Archive for the ‘Emotional Support Animal’ Category

For those wondering what disabilities qualify for individual assistance animals, it can be hard to determine which kind would offer the best in terms of service and companionship. Service animals and emotional support animals can get confusing from time to time. Here is a basic outline of what the similarities and differences are between service dogs and emotional support animals to help you determine what kind of animal you qualify for:

Service Animals: Service animals can be dogs or miniature horses and must be trained to provide a task for their disabled owners. Dogs (and miniature horses) only – Under the American Disabilities Act, only dogs can be eligible as service animals. These animals are legally recognized under government policies as having specific rights and qualifications in comparison to other animals due to their ability to be trained in particular tasks and handle a person’s disability. Miniature horses also have recognition under the ADA but have other provisions regarding them. Have advanced levels of training specific to a person’s disability – Service dogs are trained in tasks related to a person’s disability, as well as house training and other jobs. For instance, guide dogs, a type of service dog, must be trained to help assist a disabled person who is blind or visually impaired. Have nationally recognized certification programs – Organizations such as Assistance Dogs International have certification and training programs for service animals. The ADA requires that service animals be trained to help serve their disabled owners. Have access to public spaces – The ADA allows service animals to have access to public spaces. Business owners, managers, and staff have limited access to the questions they can ask in regards to service animals and their disabled owners. Emotional Support Animals: Can range in a wide variety of animals – Animals such as dogs, cats, rabbits, and guinea pigs can all qualify as emotional support animals. ESAs are considered to be “owned pets,” unlike service animals. While there are no limits to what an ESA can be, it’s essential to take into account the state legislature and their definitions of what ESAs are. ESAs are not specially trained to perform tasks – As of current, there is no national legislation regulating the training that qualifies ESAs. Although numerous organizations can help train ESAs, ESAs are not federally recognized as a kind of service animal. Although coined under the terms assistance animals or companion animals, training ESAs are considered optional, but recommended. Do not have access to public spaces – ESAs operate under different legislation and are protected under the Fair Housing Act. Hence, ESAs have limited access to public spaces. Require a licensed professional to be considered an ESA – Pets/animals can only be considered ESAs if they have an ESA letter written and approved by a mental health licensed professional, including therapists, counselors, psychiatrists, and psychologists. By having an ESA letter, ESAs can gain access to housing despite no-pets policies and at no extra cost.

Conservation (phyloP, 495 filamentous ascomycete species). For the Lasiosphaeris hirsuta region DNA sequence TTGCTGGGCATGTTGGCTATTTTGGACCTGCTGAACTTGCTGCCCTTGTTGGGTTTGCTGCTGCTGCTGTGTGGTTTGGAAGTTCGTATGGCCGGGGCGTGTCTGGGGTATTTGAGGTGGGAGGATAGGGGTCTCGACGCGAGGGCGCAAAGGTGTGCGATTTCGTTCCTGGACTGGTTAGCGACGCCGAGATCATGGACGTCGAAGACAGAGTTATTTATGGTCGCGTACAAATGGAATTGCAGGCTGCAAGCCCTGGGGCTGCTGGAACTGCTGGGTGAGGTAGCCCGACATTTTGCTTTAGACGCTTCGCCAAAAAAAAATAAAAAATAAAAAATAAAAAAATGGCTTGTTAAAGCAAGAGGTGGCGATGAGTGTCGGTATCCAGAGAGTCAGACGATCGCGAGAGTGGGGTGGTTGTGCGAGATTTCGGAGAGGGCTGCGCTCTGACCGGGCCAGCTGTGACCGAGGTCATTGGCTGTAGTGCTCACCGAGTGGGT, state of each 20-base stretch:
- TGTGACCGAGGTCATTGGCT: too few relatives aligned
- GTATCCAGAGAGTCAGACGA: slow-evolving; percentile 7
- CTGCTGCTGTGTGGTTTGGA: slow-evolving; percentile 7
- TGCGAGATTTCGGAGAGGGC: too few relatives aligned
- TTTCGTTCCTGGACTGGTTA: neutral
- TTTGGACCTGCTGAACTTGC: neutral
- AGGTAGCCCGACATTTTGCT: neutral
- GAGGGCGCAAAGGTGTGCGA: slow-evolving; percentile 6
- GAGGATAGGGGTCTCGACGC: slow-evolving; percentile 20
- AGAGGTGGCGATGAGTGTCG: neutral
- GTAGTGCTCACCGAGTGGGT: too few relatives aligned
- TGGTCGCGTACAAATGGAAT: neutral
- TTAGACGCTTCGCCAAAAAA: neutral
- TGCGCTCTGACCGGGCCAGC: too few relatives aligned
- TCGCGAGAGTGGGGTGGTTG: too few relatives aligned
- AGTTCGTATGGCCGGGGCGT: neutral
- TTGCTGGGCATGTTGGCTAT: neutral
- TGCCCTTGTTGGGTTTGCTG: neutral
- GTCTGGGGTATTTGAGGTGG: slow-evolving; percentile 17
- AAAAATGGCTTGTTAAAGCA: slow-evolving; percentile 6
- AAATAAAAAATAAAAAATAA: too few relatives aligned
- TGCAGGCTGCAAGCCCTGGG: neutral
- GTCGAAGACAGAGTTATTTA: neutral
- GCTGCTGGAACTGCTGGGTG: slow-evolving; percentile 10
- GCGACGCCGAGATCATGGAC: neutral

Both provide assistance related to a person’s disability, but how they perform those services differ from another. They both are not required to be trained professionally, as each owner can self-train their animals to serve specific tasks.

Is an emotional support animal for you? See if you qualify. Get your ESA in three easy steps. Legal protections for a service dog Service dogs are protected under the ADA and can go wherever their owners go.

The Department of Justice published the Americans with Disabilities Act to show the requirements related to service dogs. By providing regulations about service dogs, the ADA can help clarify issues related to service dogs. The ADA has legal protections outlined for public awareness, aiming at educating people the regulations involved with service animals, which include:

Staff may ask only two specific questions in regards to service dogs: Is the dog a service animal required because of a disability? And what work or task has the dog been trained to perform? Staff is thus not allowed to request any documentation for the dog, require demonstrations of the dog’s abilities, or inquire about the nature of the person’s disability. For businesses that serve the public goods and services, the ADA does not require those entities to modify policies if it would “fundamentally alter” the nature of those services provided to the public. This would be considered an exception for staff to prohibit a service animal if the animal alters those services. Service dogs may be excluded if the handler cannot control the animal. Controlling the animal refers to the service dog being under the handler’s control at all times. The animal must be leashed, harnessed or tethered while in public places unless it interferes with the service animal’s ability to perform its tasks. If those methods of control interfere, the handler must use voice, signal or other means to control the animal.

These are a few examples of the protections that service dogs have for the public. These service animals have legal protections as long as the handler has control and adequate training in place for the animal so it can perform its duties for the disabled owner.

Legal protections for Emotional Support Animals Emotional support animals are protected by the Fair Housing Act.

While ESAs don’t have specific protections under the ADA, there are other federal legislations that help clarify the definitions of ESAs and their rights within those limited spaces.

Emotional support animals have specifical protections and protocols, according to the Department of Housing’s Fair Housing Act of 1988. Under the Fair Housing Act, ESAs are categorized under the term assistance animals, which the FHA defines them as animals that work, provide assistance and perform tasks for a person with a disability, or provides emotional support alleviating one or more symptoms of a person’s disability. Landlords must modify their policies to permit a person with a disability to live with a service animal or emotional support animal. For those with ESAs, the applicant for housing may need to submit medical documentation, such as an ESA letter, showing the animal provides support and mitigates one symptom of that person’s disability.  

Which disabilities qualify for a service dog?